At less than twenty years old, Nellie birthed three children. Her friends’ husbands return from the beginning of World War I, dead or mortally wounded. When the local draft board sends for her husband’s conscription, he loads their buckboard and takes them far from civilization. She must find resourceful ways for them to survive at the peril of her young daughters. Living off the land in the wilderness and nearly single-handedly fighting for survival forever changes the way she looks at her marriage. It also changes the way she looks at herself.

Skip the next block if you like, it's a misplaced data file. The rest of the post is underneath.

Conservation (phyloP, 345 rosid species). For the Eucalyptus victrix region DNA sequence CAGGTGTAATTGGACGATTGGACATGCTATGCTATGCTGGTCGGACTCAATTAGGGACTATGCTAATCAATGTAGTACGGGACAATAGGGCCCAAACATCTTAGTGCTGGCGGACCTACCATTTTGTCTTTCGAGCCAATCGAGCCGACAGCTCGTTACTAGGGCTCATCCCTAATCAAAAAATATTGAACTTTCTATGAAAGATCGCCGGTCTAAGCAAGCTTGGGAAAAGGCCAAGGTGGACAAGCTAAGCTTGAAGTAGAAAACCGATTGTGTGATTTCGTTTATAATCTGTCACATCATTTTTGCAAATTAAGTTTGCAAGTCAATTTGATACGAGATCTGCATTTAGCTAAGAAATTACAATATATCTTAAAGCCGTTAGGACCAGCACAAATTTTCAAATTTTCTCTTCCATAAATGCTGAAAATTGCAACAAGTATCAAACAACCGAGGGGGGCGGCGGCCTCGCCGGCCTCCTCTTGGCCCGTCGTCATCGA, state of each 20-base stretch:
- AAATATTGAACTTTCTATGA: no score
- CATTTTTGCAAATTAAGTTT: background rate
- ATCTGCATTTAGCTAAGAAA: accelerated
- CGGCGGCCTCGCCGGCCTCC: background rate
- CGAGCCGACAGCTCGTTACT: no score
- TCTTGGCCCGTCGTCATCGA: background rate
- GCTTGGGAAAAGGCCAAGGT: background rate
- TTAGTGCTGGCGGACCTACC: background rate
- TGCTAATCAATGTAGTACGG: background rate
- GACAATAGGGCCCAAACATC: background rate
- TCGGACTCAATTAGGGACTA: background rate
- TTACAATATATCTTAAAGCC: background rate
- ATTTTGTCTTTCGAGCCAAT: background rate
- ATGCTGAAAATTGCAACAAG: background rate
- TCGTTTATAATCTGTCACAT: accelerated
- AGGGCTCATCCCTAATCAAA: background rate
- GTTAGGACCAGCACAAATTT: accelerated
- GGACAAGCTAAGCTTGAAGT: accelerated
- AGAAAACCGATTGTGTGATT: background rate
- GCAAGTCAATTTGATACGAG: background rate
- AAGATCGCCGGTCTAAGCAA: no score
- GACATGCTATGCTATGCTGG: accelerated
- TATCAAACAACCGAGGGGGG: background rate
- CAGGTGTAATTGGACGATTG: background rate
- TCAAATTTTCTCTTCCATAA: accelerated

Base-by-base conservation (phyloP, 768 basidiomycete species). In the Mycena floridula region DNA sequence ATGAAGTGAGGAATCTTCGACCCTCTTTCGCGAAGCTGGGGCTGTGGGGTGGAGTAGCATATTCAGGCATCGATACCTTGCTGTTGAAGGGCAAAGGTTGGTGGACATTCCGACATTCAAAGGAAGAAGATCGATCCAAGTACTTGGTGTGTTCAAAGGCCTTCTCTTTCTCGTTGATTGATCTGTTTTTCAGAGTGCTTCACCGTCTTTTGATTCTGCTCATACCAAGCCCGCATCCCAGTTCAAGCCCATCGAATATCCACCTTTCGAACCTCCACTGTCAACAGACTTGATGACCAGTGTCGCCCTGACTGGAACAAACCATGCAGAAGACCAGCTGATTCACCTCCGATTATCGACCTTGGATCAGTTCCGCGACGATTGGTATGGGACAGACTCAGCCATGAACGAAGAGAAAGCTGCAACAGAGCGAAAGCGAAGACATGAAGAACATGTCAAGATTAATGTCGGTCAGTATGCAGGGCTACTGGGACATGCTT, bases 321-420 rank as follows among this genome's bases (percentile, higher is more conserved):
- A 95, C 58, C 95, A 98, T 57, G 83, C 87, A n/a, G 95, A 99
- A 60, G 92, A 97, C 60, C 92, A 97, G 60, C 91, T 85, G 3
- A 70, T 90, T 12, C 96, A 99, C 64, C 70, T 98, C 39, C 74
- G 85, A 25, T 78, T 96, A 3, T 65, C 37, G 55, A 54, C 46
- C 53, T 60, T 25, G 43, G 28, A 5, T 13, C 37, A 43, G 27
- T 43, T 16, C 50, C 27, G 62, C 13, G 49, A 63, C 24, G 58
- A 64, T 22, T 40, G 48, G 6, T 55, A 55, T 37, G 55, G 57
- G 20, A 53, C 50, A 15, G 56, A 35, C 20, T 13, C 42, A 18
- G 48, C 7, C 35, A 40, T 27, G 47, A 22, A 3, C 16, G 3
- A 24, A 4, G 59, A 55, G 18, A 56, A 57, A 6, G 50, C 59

In this book, she tells how her fearful husband puts them on the run once more. He finds new reasons to hide even farther from Nellie’s home and family. The safety and wellbeing of their toddler daughters aren’t as important to him as avoiding conscription during World War I. Wilderness in early twentieth century America? He leads them into the middle of it. Nellie and her daughters are forced to go along when Britt hides in the wilderness for nearly three years. Grit. That’s when she developed grit. And there is no grit like that of a Texas woman fighting for the survival of her young children in dangerous circumstances.